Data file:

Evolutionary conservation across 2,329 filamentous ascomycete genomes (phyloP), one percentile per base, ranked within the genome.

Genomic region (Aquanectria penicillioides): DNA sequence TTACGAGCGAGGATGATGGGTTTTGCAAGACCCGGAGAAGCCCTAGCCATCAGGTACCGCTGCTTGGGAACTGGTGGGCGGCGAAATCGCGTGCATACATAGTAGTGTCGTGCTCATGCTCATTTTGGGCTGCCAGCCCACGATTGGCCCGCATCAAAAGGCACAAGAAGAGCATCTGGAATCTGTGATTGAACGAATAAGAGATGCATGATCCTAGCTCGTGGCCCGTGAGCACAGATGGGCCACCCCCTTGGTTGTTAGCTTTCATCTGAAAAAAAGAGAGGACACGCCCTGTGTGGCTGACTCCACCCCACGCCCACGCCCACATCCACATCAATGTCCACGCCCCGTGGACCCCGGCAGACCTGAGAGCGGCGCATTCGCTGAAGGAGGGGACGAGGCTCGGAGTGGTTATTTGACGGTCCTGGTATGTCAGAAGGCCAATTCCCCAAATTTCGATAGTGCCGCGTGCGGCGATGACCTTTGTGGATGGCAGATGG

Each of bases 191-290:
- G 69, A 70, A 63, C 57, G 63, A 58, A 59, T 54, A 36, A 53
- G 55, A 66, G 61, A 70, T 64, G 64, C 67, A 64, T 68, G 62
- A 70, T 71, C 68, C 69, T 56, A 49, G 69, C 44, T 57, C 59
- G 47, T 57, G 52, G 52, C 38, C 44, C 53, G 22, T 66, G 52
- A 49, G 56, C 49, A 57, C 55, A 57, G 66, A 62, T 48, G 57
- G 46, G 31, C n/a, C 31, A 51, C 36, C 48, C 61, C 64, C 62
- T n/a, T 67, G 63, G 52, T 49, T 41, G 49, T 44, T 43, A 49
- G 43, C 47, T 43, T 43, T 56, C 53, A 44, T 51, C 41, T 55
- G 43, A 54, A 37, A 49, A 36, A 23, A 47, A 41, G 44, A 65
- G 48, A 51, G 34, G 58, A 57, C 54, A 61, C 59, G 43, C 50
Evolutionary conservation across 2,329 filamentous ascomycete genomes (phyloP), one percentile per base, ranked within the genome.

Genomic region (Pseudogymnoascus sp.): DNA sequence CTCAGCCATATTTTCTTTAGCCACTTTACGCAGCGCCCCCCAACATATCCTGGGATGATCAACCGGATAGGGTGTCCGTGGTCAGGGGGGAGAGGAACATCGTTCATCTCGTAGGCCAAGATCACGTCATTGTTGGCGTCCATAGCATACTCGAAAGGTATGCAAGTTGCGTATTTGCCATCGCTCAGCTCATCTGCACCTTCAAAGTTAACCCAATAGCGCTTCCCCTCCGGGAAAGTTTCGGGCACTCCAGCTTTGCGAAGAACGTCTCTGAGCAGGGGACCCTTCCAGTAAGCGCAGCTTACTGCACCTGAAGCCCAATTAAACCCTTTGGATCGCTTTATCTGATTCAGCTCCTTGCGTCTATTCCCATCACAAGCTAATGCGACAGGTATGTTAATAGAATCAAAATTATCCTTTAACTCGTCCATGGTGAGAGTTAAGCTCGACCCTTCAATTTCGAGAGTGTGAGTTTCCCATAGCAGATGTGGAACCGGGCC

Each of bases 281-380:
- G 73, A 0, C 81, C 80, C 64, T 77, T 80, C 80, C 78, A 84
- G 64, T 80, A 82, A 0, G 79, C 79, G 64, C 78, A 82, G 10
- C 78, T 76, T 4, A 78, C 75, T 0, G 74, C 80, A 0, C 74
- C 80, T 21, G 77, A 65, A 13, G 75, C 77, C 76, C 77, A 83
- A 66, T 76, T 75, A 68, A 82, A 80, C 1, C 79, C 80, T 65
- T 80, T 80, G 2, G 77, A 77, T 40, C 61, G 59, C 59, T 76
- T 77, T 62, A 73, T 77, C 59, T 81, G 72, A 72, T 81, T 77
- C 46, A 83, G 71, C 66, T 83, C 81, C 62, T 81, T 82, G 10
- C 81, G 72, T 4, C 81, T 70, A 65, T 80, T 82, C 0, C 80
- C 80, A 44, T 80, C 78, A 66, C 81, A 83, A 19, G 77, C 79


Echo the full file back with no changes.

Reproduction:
Evolutionary conservation across 2,329 filamentous ascomycete genomes (phyloP), one percentile per base, ranked within the genome.

Genomic region (Aquanectria penicillioides): DNA sequence TTACGAGCGAGGATGATGGGTTTTGCAAGACCCGGAGAAGCCCTAGCCATCAGGTACCGCTGCTTGGGAACTGGTGGGCGGCGAAATCGCGTGCATACATAGTAGTGTCGTGCTCATGCTCATTTTGGGCTGCCAGCCCACGATTGGCCCGCATCAAAAGGCACAAGAAGAGCATCTGGAATCTGTGATTGAACGAATAAGAGATGCATGATCCTAGCTCGTGGCCCGTGAGCACAGATGGGCCACCCCCTTGGTTGTTAGCTTTCATCTGAAAAAAAGAGAGGACACGCCCTGTGTGGCTGACTCCACCCCACGCCCACGCCCACATCCACATCAATGTCCACGCCCCGTGGACCCCGGCAGACCTGAGAGCGGCGCATTCGCTGAAGGAGGGGACGAGGCTCGGAGTGGTTATTTGACGGTCCTGGTATGTCAGAAGGCCAATTCCCCAAATTTCGATAGTGCCGCGTGCGGCGATGACCTTTGTGGATGGCAGATGG

Each of bases 191-290:
- G 69, A 70, A 63, C 57, G 63, A 58, A 59, T 54, A 36, A 53
- G 55, A 66, G 61, A 70, T 64, G 64, C 67, A 64, T 68, G 62
- A 70, T 71, C 68, C 69, T 56, A 49, G 69, C 44, T 57, C 59
- G 47, T 57, G 52, G 52, C 38, C 44, C 53, G 22, T 66, G 52
- A 49, G 56, C 49, A 57, C 55, A 57, G 66, A 62, T 48, G 57
- G 46, G 31, C n/a, C 31, A 51, C 36, C 48, C 61, C 64, C 62
- T n/a, T 67, G 63, G 52, T 49, T 41, G 49, T 44, T 43, A 49
- G 43, C 47, T 43, T 43, T 56, C 53, A 44, T 51, C 41, T 55
- G 43, A 54, A 37, A 49, A 36, A 23, A 47, A 41, G 44, A 65
- G 48, A 51, G 34, G 58, A 57, C 54, A 61, C 59, G 43, C 50
Evolutionary conservation across 2,329 filamentous ascomycete genomes (phyloP), one percentile per base, ranked within the genome.

Genomic region (Pseudogymnoascus sp.): DNA sequence CTCAGCCATATTTTCTTTAGCCACTTTACGCAGCGCCCCCCAACATATCCTGGGATGATCAACCGGATAGGGTGTCCGTGGTCAGGGGGGAGAGGAACATCGTTCATCTCGTAGGCCAAGATCACGTCATTGTTGGCGTCCATAGCATACTCGAAAGGTATGCAAGTTGCGTATTTGCCATCGCTCAGCTCATCTGCACCTTCAAAGTTAACCCAATAGCGCTTCCCCTCCGGGAAAGTTTCGGGCACTCCAGCTTTGCGAAGAACGTCTCTGAGCAGGGGACCCTTCCAGTAAGCGCAGCTTACTGCACCTGAAGCCCAATTAAACCCTTTGGATCGCTTTATCTGATTCAGCTCCTTGCGTCTATTCCCATCACAAGCTAATGCGACAGGTATGTTAATAGAATCAAAATTATCCTTTAACTCGTCCATGGTGAGAGTTAAGCTCGACCCTTCAATTTCGAGAGTGTGAGTTTCCCATAGCAGATGTGGAACCGGGCC

Each of bases 281-380:
- G 73, A 0, C 81, C 80, C 64, T 77, T 80, C 80, C 78, A 84
- G 64, T 80, A 82, A 0, G 79, C 79, G 64, C 78, A 82, G 10
- C 78, T 76, T 4, A 78, C 75, T 0, G 74, C 80, A 0, C 74
- C 80, T 21, G 77, A 65, A 13, G 75, C 77, C 76, C 77, A 83
- A 66, T 76, T 75, A 68, A 82, A 80, C 1, C 79, C 80, T 65
- T 80, T 80, G 2, G 77, A 77, T 40, C 61, G 59, C 59, T 76
- T 77, T 62, A 73, T 77, C 59, T 81, G 72, A 72, T 81, T 77
- C 46, A 83, G 71, C 66, T 83, C 81, C 62, T 81, T 82, G 10
- C 81, G 72, T 4, C 81, T 70, A 65, T 80, T 82, C 0, C 80
- C 80, A 44, T 80, C 78, A 66, C 81, A 83, A 19, G 77, C 79